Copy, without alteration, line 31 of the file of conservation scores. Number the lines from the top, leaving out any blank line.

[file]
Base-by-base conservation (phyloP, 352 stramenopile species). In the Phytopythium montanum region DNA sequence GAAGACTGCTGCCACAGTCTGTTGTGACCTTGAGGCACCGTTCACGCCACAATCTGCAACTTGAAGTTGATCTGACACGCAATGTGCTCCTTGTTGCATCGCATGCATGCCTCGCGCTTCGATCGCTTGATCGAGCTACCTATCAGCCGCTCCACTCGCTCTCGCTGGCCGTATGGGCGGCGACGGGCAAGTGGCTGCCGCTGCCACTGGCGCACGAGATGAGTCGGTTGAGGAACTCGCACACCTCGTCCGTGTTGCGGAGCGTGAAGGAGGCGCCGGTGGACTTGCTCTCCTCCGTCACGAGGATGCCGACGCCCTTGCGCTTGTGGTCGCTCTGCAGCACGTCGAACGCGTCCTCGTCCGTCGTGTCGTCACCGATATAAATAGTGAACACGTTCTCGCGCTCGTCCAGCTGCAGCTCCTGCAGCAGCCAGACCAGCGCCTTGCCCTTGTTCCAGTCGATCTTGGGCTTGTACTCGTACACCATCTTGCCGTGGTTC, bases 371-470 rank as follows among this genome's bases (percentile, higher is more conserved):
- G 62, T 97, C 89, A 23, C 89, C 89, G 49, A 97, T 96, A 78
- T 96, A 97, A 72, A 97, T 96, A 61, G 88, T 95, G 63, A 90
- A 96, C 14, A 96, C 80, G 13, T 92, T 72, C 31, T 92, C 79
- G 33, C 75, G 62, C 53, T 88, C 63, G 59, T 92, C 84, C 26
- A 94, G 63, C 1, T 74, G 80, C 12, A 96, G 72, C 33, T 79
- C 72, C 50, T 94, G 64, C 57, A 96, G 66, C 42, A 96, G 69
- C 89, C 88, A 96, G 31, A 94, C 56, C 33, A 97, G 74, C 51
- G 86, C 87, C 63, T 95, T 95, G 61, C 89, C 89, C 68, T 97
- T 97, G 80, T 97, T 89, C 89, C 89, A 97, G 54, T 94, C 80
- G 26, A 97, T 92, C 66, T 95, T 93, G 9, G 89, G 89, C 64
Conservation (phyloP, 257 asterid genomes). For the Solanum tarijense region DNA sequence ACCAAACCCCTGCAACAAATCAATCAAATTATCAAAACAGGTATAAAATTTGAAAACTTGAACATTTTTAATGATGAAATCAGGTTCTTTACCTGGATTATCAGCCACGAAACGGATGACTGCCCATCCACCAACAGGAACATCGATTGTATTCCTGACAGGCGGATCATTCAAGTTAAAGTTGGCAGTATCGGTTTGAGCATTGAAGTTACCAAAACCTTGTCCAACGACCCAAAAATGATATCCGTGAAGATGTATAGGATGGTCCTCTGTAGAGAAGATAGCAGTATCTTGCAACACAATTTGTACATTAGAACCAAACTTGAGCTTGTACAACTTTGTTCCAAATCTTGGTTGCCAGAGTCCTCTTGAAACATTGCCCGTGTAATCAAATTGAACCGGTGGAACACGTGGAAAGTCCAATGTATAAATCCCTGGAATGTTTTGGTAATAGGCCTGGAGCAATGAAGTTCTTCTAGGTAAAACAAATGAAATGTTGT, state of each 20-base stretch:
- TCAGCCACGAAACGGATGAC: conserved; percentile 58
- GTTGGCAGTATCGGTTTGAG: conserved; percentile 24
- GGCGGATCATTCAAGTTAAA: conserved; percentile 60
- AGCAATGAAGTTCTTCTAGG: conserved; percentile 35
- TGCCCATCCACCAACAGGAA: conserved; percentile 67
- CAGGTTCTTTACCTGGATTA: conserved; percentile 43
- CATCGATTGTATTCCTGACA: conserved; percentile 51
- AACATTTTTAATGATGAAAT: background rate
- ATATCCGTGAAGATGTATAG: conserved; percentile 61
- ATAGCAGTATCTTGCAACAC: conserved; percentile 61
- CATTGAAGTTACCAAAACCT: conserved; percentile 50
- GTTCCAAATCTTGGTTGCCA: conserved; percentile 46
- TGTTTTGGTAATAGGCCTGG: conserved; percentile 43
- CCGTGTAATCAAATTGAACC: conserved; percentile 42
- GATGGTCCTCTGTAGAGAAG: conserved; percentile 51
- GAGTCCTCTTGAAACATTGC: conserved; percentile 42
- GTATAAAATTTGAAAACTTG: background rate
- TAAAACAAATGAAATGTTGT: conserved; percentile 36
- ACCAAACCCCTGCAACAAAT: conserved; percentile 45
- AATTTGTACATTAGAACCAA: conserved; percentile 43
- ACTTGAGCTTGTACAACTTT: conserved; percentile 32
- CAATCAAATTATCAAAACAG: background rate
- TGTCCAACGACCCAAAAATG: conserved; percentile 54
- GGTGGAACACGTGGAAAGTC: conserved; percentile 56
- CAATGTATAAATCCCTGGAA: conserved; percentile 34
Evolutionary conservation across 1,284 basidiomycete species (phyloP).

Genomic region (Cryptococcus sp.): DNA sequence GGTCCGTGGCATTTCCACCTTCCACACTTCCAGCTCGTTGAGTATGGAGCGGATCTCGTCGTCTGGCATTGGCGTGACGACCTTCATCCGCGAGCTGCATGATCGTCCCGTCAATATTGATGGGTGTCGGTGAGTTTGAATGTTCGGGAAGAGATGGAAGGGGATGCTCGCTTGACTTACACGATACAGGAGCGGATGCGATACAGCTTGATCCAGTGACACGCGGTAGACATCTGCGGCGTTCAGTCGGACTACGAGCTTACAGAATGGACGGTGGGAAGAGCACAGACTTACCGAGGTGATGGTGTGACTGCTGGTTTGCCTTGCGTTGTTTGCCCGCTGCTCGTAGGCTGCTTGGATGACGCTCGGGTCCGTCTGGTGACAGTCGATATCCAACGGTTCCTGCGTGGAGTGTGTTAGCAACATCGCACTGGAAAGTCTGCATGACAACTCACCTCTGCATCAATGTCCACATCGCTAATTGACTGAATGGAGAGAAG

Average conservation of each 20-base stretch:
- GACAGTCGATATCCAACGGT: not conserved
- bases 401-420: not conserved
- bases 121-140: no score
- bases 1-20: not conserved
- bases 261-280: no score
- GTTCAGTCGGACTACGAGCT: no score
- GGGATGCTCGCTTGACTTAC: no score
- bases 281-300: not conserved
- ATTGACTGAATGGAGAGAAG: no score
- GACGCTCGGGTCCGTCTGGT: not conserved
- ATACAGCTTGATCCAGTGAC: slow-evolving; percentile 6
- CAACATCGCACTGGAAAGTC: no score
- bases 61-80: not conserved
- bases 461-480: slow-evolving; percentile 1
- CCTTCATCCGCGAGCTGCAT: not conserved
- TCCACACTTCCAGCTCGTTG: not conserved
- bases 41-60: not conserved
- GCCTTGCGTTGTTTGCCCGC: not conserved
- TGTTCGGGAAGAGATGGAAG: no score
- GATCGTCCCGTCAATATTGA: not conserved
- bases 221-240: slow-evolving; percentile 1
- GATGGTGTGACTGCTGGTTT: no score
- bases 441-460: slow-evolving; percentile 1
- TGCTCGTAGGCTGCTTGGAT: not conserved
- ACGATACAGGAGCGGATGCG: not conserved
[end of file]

- ACCAAACCCCTGCAACAAAT: conserved; percentile 45